Tag Archives: alchohol

Free To A Good Home: One (Almost) House Trained Tenant

Arrgh!  I first began this blog as a form of therapy to offload some of the ridiculousness of human nature which us landlords come across on a daily basis.  Thankfully over the last couple of years I’ve either become a better judge of character or God threw me some decent, independent, rent paying tenants just to give me a break.

Throughout the blog posts, Tom has appeared on a regular basis as either the cause of some unacceptable behaviour or as an inspiration with his unique quotes.  On average, every 6 months he goes off the rails, gets blind drunk and throws his not inconsiderable weight around the house and is completely oblivious the next day of anything which occurred 12 hours earlier.  I have a rant at him, produce the evidence and issue yet another Section 21.

He’s been a tenant for 8 years and I’m now convinced he suffers from a learning difficulty and is unable to interpret people, emotions or social situations.  He’s nearly 50 and conditions such as dyspraxia, autism, ADHD, etc. weren’t acknowledged or diagnosed when he was young to the extent they are today.  I’m also convinced that is why he drinks – it’s never at home, always in a pub and he’s always the first to buy someone else a drink.  He has a “friend” who can mend a phone, operate a lawnmower, do a deal on a laptop  or window cleaning but these “friends” never visit, never have a name and are nowhere to be seen on Christmas Day.  When he has only loose change in his pocket, he always makes sure there’s food in the fridge and his sheets and clothes are pressed, the house is spotless and he loves to help out other housemates. This can go on for weeks on end and he has never, ever once been late with his rent top up.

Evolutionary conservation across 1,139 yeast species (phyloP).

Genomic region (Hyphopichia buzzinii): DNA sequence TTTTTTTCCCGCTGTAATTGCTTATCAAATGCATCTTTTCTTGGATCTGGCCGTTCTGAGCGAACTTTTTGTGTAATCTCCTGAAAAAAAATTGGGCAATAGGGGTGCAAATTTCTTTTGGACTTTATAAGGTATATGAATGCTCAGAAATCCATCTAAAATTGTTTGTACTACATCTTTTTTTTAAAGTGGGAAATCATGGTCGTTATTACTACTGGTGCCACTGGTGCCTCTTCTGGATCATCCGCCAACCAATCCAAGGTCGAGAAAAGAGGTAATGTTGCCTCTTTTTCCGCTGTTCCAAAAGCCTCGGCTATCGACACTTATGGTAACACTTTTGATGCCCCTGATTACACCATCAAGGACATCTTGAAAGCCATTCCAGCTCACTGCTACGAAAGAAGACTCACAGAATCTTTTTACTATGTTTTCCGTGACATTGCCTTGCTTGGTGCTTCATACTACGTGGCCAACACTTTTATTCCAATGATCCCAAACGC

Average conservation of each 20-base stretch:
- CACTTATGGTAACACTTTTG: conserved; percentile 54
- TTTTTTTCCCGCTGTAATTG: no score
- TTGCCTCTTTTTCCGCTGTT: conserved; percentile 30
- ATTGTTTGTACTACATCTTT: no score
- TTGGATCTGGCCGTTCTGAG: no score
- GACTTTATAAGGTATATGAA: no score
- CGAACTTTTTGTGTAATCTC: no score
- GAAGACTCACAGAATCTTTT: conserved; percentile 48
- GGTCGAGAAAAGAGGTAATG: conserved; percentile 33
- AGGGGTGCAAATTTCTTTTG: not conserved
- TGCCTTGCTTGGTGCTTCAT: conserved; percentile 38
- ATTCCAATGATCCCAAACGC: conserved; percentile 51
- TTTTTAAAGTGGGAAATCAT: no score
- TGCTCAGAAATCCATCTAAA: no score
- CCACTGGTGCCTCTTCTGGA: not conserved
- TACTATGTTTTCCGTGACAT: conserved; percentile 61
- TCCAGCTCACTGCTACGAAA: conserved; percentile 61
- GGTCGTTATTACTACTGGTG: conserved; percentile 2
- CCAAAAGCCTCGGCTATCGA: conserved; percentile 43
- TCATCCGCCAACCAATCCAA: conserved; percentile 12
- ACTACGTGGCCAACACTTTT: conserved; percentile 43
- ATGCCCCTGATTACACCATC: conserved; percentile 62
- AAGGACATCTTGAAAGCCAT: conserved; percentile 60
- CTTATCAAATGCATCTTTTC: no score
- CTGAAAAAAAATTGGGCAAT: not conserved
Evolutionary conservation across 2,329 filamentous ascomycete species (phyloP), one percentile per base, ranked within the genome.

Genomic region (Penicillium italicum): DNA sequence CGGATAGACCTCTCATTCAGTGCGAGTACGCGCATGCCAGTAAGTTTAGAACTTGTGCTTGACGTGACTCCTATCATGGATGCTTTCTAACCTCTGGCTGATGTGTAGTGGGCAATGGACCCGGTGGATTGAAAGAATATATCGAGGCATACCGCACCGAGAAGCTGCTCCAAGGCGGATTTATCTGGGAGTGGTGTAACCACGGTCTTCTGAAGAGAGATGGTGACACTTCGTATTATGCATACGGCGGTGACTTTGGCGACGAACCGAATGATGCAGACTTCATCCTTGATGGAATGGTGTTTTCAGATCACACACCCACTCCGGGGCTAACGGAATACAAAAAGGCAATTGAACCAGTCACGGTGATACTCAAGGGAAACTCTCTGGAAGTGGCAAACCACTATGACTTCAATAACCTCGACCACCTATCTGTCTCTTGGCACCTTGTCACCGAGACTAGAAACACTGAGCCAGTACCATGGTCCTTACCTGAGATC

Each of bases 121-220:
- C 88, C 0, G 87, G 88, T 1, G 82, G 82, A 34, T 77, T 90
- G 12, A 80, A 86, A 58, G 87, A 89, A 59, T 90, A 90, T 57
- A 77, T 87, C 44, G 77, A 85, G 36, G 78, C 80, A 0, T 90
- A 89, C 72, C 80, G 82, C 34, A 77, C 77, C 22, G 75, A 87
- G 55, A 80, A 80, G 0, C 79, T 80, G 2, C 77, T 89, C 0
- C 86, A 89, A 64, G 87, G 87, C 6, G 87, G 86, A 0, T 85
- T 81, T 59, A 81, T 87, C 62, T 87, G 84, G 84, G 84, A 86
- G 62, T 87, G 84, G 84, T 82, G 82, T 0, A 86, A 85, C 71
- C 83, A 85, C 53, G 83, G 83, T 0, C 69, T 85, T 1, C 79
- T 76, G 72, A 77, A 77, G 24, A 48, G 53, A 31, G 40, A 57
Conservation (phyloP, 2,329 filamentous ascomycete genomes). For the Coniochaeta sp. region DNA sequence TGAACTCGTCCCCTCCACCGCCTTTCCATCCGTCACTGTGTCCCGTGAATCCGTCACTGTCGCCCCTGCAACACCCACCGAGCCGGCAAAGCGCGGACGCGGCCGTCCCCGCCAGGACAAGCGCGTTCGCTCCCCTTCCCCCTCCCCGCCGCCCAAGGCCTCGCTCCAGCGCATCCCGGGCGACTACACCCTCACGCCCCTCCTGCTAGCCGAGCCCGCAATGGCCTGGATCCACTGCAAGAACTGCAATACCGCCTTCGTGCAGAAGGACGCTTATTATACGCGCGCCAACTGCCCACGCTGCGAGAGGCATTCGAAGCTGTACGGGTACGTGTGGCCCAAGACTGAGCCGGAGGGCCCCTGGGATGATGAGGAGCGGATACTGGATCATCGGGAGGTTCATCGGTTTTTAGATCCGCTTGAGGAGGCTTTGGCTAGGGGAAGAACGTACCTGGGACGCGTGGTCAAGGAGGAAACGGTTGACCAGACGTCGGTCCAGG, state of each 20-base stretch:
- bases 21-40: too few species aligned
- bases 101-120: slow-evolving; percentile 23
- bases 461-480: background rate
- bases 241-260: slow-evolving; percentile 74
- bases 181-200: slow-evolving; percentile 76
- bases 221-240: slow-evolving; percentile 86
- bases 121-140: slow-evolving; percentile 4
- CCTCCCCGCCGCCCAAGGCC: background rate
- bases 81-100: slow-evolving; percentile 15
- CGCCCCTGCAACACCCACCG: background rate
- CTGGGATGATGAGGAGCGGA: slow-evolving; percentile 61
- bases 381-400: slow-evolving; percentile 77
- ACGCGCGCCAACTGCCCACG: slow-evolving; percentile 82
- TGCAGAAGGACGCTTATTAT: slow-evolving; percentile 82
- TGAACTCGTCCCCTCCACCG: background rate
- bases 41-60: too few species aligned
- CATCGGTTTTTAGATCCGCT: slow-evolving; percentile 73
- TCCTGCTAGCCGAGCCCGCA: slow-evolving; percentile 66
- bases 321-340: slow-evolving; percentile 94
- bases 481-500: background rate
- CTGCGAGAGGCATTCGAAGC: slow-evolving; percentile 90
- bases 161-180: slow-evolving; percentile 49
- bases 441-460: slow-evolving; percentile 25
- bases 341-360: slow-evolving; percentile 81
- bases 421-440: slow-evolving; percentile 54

Then, he obtains some cash from somewhere, goes to the pub, comes home with or without a police escort and without provocation becomes so angry the other housemates are scared as he bashes his way round the hall and upstairs to bed.  They’re lucky if he doesn’t p**s himself along the way.  They all say the same thing – what a wonderful, kind man sober, but an incontrollable nightmare when drunk.

According to Tom, he’s been in the Army, worked in the scaffolding and security businesses and run warehouses but I’ve glimpsed his CV and he’s been unable to hold down a job for more than a few months since school.  As someone once said “Run a warehouse?  He can hardly run a bath”.

At the beginning of the year I was at the end of my tether as to what to do with him after he set off the fire alarm thinking it was the light switch.  I contacted social services for advice as I deem him on the verge of vulnerable if evicted as he was previously homeless before he came to me.  I didn’t get a response.  I know the council are under far too much pressure finding housing for those people for whom they have a legal responsibility and as a single man with no dependants, he won’t be entitled to any sheltered housing.

I have no idea what will happen to him or how this particular situation will end but I do know that I’m sorely tempted to wrap Tom up in a blanket one night, place him in a moses basket with a bottle of whisky and a note with his name and NI number and leave him on the doorstep of the council’s housing department to be discovered the next morning.

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Filed under being a landlord, Tenant Stories

Is My HMO Cursed?!